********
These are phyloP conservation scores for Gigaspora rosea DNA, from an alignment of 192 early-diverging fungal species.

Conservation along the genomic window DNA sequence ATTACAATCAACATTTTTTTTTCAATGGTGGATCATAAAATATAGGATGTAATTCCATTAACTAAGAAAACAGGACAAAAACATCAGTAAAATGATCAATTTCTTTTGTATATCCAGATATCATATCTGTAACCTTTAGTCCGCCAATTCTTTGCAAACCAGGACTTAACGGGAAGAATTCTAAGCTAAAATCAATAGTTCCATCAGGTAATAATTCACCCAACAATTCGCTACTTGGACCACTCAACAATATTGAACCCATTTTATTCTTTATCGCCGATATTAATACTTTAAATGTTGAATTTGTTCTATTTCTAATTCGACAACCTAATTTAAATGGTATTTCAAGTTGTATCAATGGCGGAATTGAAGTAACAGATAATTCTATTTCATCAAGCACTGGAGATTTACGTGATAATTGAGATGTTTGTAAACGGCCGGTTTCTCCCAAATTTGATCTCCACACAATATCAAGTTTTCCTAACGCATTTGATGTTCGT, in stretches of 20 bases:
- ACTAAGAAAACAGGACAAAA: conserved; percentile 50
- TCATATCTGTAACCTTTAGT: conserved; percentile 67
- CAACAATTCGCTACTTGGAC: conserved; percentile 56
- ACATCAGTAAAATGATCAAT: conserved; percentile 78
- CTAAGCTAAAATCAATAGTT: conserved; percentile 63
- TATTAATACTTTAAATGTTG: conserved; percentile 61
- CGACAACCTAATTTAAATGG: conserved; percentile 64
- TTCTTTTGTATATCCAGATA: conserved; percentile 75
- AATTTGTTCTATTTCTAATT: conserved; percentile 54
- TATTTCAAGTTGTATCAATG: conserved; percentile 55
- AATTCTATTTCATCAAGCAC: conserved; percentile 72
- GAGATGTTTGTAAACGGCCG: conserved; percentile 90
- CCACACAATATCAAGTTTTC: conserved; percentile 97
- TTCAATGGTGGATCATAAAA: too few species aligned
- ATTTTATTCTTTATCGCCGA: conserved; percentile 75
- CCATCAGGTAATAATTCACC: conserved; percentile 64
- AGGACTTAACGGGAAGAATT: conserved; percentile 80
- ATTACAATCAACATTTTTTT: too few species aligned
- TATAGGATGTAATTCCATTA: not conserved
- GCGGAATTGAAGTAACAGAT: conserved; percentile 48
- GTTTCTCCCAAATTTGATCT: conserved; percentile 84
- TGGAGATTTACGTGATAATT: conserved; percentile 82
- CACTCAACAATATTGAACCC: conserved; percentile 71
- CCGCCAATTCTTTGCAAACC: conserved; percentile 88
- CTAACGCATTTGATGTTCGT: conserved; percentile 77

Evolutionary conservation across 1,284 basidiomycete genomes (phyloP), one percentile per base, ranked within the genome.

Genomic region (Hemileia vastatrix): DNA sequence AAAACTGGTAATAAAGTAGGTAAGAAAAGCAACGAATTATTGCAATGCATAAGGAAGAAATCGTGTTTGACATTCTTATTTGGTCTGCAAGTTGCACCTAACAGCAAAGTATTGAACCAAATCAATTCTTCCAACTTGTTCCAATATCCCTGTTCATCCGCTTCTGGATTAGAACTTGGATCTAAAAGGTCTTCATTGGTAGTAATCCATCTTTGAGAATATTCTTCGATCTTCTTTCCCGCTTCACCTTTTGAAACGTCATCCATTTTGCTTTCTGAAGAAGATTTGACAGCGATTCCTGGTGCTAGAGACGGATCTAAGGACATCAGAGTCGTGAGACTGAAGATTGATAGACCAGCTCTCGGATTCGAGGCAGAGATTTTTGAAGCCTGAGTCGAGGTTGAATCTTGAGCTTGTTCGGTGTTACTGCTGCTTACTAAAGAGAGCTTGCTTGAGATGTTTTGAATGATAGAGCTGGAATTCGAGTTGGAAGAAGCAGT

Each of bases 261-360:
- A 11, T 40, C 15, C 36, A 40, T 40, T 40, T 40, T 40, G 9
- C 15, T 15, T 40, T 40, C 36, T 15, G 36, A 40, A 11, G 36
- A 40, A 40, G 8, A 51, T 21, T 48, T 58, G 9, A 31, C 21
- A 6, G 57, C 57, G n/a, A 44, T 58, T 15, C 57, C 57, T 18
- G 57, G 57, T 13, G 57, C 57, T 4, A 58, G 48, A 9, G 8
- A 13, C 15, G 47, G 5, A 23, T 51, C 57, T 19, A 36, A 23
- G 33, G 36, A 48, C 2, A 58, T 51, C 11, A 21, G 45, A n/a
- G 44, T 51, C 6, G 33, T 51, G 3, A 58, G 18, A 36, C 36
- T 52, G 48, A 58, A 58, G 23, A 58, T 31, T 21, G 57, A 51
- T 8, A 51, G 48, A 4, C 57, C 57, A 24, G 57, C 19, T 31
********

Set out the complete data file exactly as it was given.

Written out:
These are phyloP conservation scores for Gigaspora rosea DNA, from an alignment of 192 early-diverging fungal species.

Conservation along the genomic window DNA sequence ATTACAATCAACATTTTTTTTTCAATGGTGGATCATAAAATATAGGATGTAATTCCATTAACTAAGAAAACAGGACAAAAACATCAGTAAAATGATCAATTTCTTTTGTATATCCAGATATCATATCTGTAACCTTTAGTCCGCCAATTCTTTGCAAACCAGGACTTAACGGGAAGAATTCTAAGCTAAAATCAATAGTTCCATCAGGTAATAATTCACCCAACAATTCGCTACTTGGACCACTCAACAATATTGAACCCATTTTATTCTTTATCGCCGATATTAATACTTTAAATGTTGAATTTGTTCTATTTCTAATTCGACAACCTAATTTAAATGGTATTTCAAGTTGTATCAATGGCGGAATTGAAGTAACAGATAATTCTATTTCATCAAGCACTGGAGATTTACGTGATAATTGAGATGTTTGTAAACGGCCGGTTTCTCCCAAATTTGATCTCCACACAATATCAAGTTTTCCTAACGCATTTGATGTTCGT, in stretches of 20 bases:
- ACTAAGAAAACAGGACAAAA: conserved; percentile 50
- TCATATCTGTAACCTTTAGT: conserved; percentile 67
- CAACAATTCGCTACTTGGAC: conserved; percentile 56
- ACATCAGTAAAATGATCAAT: conserved; percentile 78
- CTAAGCTAAAATCAATAGTT: conserved; percentile 63
- TATTAATACTTTAAATGTTG: conserved; percentile 61
- CGACAACCTAATTTAAATGG: conserved; percentile 64
- TTCTTTTGTATATCCAGATA: conserved; percentile 75
- AATTTGTTCTATTTCTAATT: conserved; percentile 54
- TATTTCAAGTTGTATCAATG: conserved; percentile 55
- AATTCTATTTCATCAAGCAC: conserved; percentile 72
- GAGATGTTTGTAAACGGCCG: conserved; percentile 90
- CCACACAATATCAAGTTTTC: conserved; percentile 97
- TTCAATGGTGGATCATAAAA: too few species aligned
- ATTTTATTCTTTATCGCCGA: conserved; percentile 75
- CCATCAGGTAATAATTCACC: conserved; percentile 64
- AGGACTTAACGGGAAGAATT: conserved; percentile 80
- ATTACAATCAACATTTTTTT: too few species aligned
- TATAGGATGTAATTCCATTA: not conserved
- GCGGAATTGAAGTAACAGAT: conserved; percentile 48
- GTTTCTCCCAAATTTGATCT: conserved; percentile 84
- TGGAGATTTACGTGATAATT: conserved; percentile 82
- CACTCAACAATATTGAACCC: conserved; percentile 71
- CCGCCAATTCTTTGCAAACC: conserved; percentile 88
- CTAACGCATTTGATGTTCGT: conserved; percentile 77

Evolutionary conservation across 1,284 basidiomycete genomes (phyloP), one percentile per base, ranked within the genome.

Genomic region (Hemileia vastatrix): DNA sequence AAAACTGGTAATAAAGTAGGTAAGAAAAGCAACGAATTATTGCAATGCATAAGGAAGAAATCGTGTTTGACATTCTTATTTGGTCTGCAAGTTGCACCTAACAGCAAAGTATTGAACCAAATCAATTCTTCCAACTTGTTCCAATATCCCTGTTCATCCGCTTCTGGATTAGAACTTGGATCTAAAAGGTCTTCATTGGTAGTAATCCATCTTTGAGAATATTCTTCGATCTTCTTTCCCGCTTCACCTTTTGAAACGTCATCCATTTTGCTTTCTGAAGAAGATTTGACAGCGATTCCTGGTGCTAGAGACGGATCTAAGGACATCAGAGTCGTGAGACTGAAGATTGATAGACCAGCTCTCGGATTCGAGGCAGAGATTTTTGAAGCCTGAGTCGAGGTTGAATCTTGAGCTTGTTCGGTGTTACTGCTGCTTACTAAAGAGAGCTTGCTTGAGATGTTTTGAATGATAGAGCTGGAATTCGAGTTGGAAGAAGCAGT

Each of bases 261-360:
- A 11, T 40, C 15, C 36, A 40, T 40, T 40, T 40, T 40, G 9
- C 15, T 15, T 40, T 40, C 36, T 15, G 36, A 40, A 11, G 36
- A 40, A 40, G 8, A 51, T 21, T 48, T 58, G 9, A 31, C 21
- A 6, G 57, C 57, G n/a, A 44, T 58, T 15, C 57, C 57, T 18
- G 57, G 57, T 13, G 57, C 57, T 4, A 58, G 48, A 9, G 8
- A 13, C 15, G 47, G 5, A 23, T 51, C 57, T 19, A 36, A 23
- G 33, G 36, A 48, C 2, A 58, T 51, C 11, A 21, G 45, A n/a
- G 44, T 51, C 6, G 33, T 51, G 3, A 58, G 18, A 36, C 36
- T 52, G 48, A 58, A 58, G 23, A 58, T 31, T 21, G 57, A 51
- T 8, A 51, G 48, A 4, C 57, C 57, A 24, G 57, C 19, T 31